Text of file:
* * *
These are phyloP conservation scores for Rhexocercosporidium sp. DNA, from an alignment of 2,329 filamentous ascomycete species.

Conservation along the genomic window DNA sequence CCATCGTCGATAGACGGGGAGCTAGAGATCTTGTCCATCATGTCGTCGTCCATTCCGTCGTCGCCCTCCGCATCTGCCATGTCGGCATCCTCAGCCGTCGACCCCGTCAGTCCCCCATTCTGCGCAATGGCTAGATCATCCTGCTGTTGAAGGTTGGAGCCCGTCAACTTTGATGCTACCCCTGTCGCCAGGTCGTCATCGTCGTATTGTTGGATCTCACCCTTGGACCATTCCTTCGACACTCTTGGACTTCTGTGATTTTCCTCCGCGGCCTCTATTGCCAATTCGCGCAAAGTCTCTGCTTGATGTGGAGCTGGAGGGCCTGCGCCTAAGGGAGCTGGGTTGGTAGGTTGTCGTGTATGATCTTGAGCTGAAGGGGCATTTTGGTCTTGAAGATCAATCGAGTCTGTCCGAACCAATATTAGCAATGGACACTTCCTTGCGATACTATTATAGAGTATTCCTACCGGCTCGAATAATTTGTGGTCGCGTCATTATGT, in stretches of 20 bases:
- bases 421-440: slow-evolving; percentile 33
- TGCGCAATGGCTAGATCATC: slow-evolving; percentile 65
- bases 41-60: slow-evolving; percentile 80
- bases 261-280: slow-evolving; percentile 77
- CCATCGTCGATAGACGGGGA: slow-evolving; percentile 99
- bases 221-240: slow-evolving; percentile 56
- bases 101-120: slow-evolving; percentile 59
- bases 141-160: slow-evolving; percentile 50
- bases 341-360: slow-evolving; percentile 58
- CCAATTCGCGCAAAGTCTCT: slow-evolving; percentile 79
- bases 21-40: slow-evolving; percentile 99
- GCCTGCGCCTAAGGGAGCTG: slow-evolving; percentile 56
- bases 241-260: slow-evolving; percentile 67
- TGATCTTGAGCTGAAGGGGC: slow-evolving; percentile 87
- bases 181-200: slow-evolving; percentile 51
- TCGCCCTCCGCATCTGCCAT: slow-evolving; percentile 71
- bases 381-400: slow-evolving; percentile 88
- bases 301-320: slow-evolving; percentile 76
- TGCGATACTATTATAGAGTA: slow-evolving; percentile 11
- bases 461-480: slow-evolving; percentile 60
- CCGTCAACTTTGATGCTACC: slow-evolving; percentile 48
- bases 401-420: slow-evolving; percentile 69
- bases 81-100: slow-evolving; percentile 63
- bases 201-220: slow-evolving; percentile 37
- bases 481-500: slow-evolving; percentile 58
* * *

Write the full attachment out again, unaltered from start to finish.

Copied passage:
These are phyloP conservation scores for Rhexocercosporidium sp. DNA, from an alignment of 2,329 filamentous ascomycete species.

Conservation along the genomic window DNA sequence CCATCGTCGATAGACGGGGAGCTAGAGATCTTGTCCATCATGTCGTCGTCCATTCCGTCGTCGCCCTCCGCATCTGCCATGTCGGCATCCTCAGCCGTCGACCCCGTCAGTCCCCCATTCTGCGCAATGGCTAGATCATCCTGCTGTTGAAGGTTGGAGCCCGTCAACTTTGATGCTACCCCTGTCGCCAGGTCGTCATCGTCGTATTGTTGGATCTCACCCTTGGACCATTCCTTCGACACTCTTGGACTTCTGTGATTTTCCTCCGCGGCCTCTATTGCCAATTCGCGCAAAGTCTCTGCTTGATGTGGAGCTGGAGGGCCTGCGCCTAAGGGAGCTGGGTTGGTAGGTTGTCGTGTATGATCTTGAGCTGAAGGGGCATTTTGGTCTTGAAGATCAATCGAGTCTGTCCGAACCAATATTAGCAATGGACACTTCCTTGCGATACTATTATAGAGTATTCCTACCGGCTCGAATAATTTGTGGTCGCGTCATTATGT, in stretches of 20 bases:
- bases 421-440: slow-evolving; percentile 33
- TGCGCAATGGCTAGATCATC: slow-evolving; percentile 65
- bases 41-60: slow-evolving; percentile 80
- bases 261-280: slow-evolving; percentile 77
- CCATCGTCGATAGACGGGGA: slow-evolving; percentile 99
- bases 221-240: slow-evolving; percentile 56
- bases 101-120: slow-evolving; percentile 59
- bases 141-160: slow-evolving; percentile 50
- bases 341-360: slow-evolving; percentile 58
- CCAATTCGCGCAAAGTCTCT: slow-evolving; percentile 79
- bases 21-40: slow-evolving; percentile 99
- GCCTGCGCCTAAGGGAGCTG: slow-evolving; percentile 56
- bases 241-260: slow-evolving; percentile 67
- TGATCTTGAGCTGAAGGGGC: slow-evolving; percentile 87
- bases 181-200: slow-evolving; percentile 51
- TCGCCCTCCGCATCTGCCAT: slow-evolving; percentile 71
- bases 381-400: slow-evolving; percentile 88
- bases 301-320: slow-evolving; percentile 76
- TGCGATACTATTATAGAGTA: slow-evolving; percentile 11
- bases 461-480: slow-evolving; percentile 60
- CCGTCAACTTTGATGCTACC: slow-evolving; percentile 48
- bases 401-420: slow-evolving; percentile 69
- bases 81-100: slow-evolving; percentile 63
- bases 201-220: slow-evolving; percentile 37
- bases 481-500: slow-evolving; percentile 58